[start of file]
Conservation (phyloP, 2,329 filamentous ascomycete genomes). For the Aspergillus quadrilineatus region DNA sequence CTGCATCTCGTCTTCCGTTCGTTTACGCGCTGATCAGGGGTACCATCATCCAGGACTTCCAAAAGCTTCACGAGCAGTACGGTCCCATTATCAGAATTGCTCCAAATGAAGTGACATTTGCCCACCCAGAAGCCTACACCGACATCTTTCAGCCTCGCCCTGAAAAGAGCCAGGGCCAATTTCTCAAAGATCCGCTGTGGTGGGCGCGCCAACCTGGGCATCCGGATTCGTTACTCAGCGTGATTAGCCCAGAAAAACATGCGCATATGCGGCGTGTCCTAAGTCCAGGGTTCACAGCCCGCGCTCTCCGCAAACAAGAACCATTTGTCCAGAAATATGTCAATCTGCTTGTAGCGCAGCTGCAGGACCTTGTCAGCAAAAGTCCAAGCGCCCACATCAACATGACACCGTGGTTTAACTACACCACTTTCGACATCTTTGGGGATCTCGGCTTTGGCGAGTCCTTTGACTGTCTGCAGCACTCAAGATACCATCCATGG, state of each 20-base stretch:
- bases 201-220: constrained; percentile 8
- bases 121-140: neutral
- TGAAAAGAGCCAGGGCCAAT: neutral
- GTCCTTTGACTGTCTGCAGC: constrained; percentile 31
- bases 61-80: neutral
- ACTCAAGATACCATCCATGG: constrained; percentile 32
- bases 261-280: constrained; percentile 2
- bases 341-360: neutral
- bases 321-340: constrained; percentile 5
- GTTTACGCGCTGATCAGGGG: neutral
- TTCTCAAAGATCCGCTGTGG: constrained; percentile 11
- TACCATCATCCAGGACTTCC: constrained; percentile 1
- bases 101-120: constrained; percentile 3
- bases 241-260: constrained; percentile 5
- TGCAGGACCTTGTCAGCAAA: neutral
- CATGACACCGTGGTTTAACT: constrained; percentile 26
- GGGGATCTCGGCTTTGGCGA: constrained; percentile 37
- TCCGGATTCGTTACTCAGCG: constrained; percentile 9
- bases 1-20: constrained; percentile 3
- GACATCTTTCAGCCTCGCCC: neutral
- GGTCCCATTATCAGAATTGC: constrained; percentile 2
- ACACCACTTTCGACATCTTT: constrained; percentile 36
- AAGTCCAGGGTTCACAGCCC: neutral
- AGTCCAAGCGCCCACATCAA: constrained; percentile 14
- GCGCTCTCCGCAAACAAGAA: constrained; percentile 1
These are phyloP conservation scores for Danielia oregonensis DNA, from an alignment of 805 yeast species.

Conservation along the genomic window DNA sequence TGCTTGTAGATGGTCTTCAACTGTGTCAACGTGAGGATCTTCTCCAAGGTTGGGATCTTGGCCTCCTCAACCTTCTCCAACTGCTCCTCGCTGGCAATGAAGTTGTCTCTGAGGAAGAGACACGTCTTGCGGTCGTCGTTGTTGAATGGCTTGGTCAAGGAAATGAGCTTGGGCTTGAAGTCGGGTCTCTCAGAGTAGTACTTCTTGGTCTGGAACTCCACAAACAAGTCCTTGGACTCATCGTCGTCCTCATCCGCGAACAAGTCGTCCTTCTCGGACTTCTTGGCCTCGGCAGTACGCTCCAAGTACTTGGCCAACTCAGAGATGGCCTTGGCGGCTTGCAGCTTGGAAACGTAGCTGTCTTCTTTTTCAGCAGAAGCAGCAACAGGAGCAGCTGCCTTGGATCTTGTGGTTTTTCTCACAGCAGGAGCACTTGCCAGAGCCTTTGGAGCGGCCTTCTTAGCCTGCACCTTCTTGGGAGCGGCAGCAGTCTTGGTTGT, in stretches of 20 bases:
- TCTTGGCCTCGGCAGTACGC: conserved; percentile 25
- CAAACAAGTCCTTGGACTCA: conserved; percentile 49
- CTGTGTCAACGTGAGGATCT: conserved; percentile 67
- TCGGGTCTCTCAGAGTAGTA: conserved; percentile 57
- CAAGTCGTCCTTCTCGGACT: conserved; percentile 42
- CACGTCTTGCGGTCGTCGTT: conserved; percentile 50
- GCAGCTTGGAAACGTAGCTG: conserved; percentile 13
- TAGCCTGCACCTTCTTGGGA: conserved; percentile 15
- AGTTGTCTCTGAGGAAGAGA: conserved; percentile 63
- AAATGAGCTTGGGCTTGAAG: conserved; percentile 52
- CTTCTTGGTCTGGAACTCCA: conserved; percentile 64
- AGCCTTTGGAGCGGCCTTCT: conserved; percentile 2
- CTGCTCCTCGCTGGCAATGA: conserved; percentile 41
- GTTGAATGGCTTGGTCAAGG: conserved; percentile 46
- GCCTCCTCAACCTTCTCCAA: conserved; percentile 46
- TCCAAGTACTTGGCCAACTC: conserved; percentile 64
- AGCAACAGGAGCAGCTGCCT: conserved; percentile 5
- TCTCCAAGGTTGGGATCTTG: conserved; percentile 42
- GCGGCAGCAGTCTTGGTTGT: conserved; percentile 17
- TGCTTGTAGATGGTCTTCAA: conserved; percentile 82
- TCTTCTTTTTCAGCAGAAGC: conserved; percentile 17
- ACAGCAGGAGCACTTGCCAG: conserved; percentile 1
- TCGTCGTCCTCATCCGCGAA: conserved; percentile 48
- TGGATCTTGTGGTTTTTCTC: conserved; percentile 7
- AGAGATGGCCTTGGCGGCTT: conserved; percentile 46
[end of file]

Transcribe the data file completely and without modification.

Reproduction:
Conservation (phyloP, 2,329 filamentous ascomycete genomes). For the Aspergillus quadrilineatus region DNA sequence CTGCATCTCGTCTTCCGTTCGTTTACGCGCTGATCAGGGGTACCATCATCCAGGACTTCCAAAAGCTTCACGAGCAGTACGGTCCCATTATCAGAATTGCTCCAAATGAAGTGACATTTGCCCACCCAGAAGCCTACACCGACATCTTTCAGCCTCGCCCTGAAAAGAGCCAGGGCCAATTTCTCAAAGATCCGCTGTGGTGGGCGCGCCAACCTGGGCATCCGGATTCGTTACTCAGCGTGATTAGCCCAGAAAAACATGCGCATATGCGGCGTGTCCTAAGTCCAGGGTTCACAGCCCGCGCTCTCCGCAAACAAGAACCATTTGTCCAGAAATATGTCAATCTGCTTGTAGCGCAGCTGCAGGACCTTGTCAGCAAAAGTCCAAGCGCCCACATCAACATGACACCGTGGTTTAACTACACCACTTTCGACATCTTTGGGGATCTCGGCTTTGGCGAGTCCTTTGACTGTCTGCAGCACTCAAGATACCATCCATGG, state of each 20-base stretch:
- bases 201-220: constrained; percentile 8
- bases 121-140: neutral
- TGAAAAGAGCCAGGGCCAAT: neutral
- GTCCTTTGACTGTCTGCAGC: constrained; percentile 31
- bases 61-80: neutral
- ACTCAAGATACCATCCATGG: constrained; percentile 32
- bases 261-280: constrained; percentile 2
- bases 341-360: neutral
- bases 321-340: constrained; percentile 5
- GTTTACGCGCTGATCAGGGG: neutral
- TTCTCAAAGATCCGCTGTGG: constrained; percentile 11
- TACCATCATCCAGGACTTCC: constrained; percentile 1
- bases 101-120: constrained; percentile 3
- bases 241-260: constrained; percentile 5
- TGCAGGACCTTGTCAGCAAA: neutral
- CATGACACCGTGGTTTAACT: constrained; percentile 26
- GGGGATCTCGGCTTTGGCGA: constrained; percentile 37
- TCCGGATTCGTTACTCAGCG: constrained; percentile 9
- bases 1-20: constrained; percentile 3
- GACATCTTTCAGCCTCGCCC: neutral
- GGTCCCATTATCAGAATTGC: constrained; percentile 2
- ACACCACTTTCGACATCTTT: constrained; percentile 36
- AAGTCCAGGGTTCACAGCCC: neutral
- AGTCCAAGCGCCCACATCAA: constrained; percentile 14
- GCGCTCTCCGCAAACAAGAA: constrained; percentile 1
These are phyloP conservation scores for Danielia oregonensis DNA, from an alignment of 805 yeast species.

Conservation along the genomic window DNA sequence TGCTTGTAGATGGTCTTCAACTGTGTCAACGTGAGGATCTTCTCCAAGGTTGGGATCTTGGCCTCCTCAACCTTCTCCAACTGCTCCTCGCTGGCAATGAAGTTGTCTCTGAGGAAGAGACACGTCTTGCGGTCGTCGTTGTTGAATGGCTTGGTCAAGGAAATGAGCTTGGGCTTGAAGTCGGGTCTCTCAGAGTAGTACTTCTTGGTCTGGAACTCCACAAACAAGTCCTTGGACTCATCGTCGTCCTCATCCGCGAACAAGTCGTCCTTCTCGGACTTCTTGGCCTCGGCAGTACGCTCCAAGTACTTGGCCAACTCAGAGATGGCCTTGGCGGCTTGCAGCTTGGAAACGTAGCTGTCTTCTTTTTCAGCAGAAGCAGCAACAGGAGCAGCTGCCTTGGATCTTGTGGTTTTTCTCACAGCAGGAGCACTTGCCAGAGCCTTTGGAGCGGCCTTCTTAGCCTGCACCTTCTTGGGAGCGGCAGCAGTCTTGGTTGT, in stretches of 20 bases:
- TCTTGGCCTCGGCAGTACGC: conserved; percentile 25
- CAAACAAGTCCTTGGACTCA: conserved; percentile 49
- CTGTGTCAACGTGAGGATCT: conserved; percentile 67
- TCGGGTCTCTCAGAGTAGTA: conserved; percentile 57
- CAAGTCGTCCTTCTCGGACT: conserved; percentile 42
- CACGTCTTGCGGTCGTCGTT: conserved; percentile 50
- GCAGCTTGGAAACGTAGCTG: conserved; percentile 13
- TAGCCTGCACCTTCTTGGGA: conserved; percentile 15
- AGTTGTCTCTGAGGAAGAGA: conserved; percentile 63
- AAATGAGCTTGGGCTTGAAG: conserved; percentile 52
- CTTCTTGGTCTGGAACTCCA: conserved; percentile 64
- AGCCTTTGGAGCGGCCTTCT: conserved; percentile 2
- CTGCTCCTCGCTGGCAATGA: conserved; percentile 41
- GTTGAATGGCTTGGTCAAGG: conserved; percentile 46
- GCCTCCTCAACCTTCTCCAA: conserved; percentile 46
- TCCAAGTACTTGGCCAACTC: conserved; percentile 64
- AGCAACAGGAGCAGCTGCCT: conserved; percentile 5
- TCTCCAAGGTTGGGATCTTG: conserved; percentile 42
- GCGGCAGCAGTCTTGGTTGT: conserved; percentile 17
- TGCTTGTAGATGGTCTTCAA: conserved; percentile 82
- TCTTCTTTTTCAGCAGAAGC: conserved; percentile 17
- ACAGCAGGAGCACTTGCCAG: conserved; percentile 1
- TCGTCGTCCTCATCCGCGAA: conserved; percentile 48
- TGGATCTTGTGGTTTTTCTC: conserved; percentile 7
- AGAGATGGCCTTGGCGGCTT: conserved; percentile 46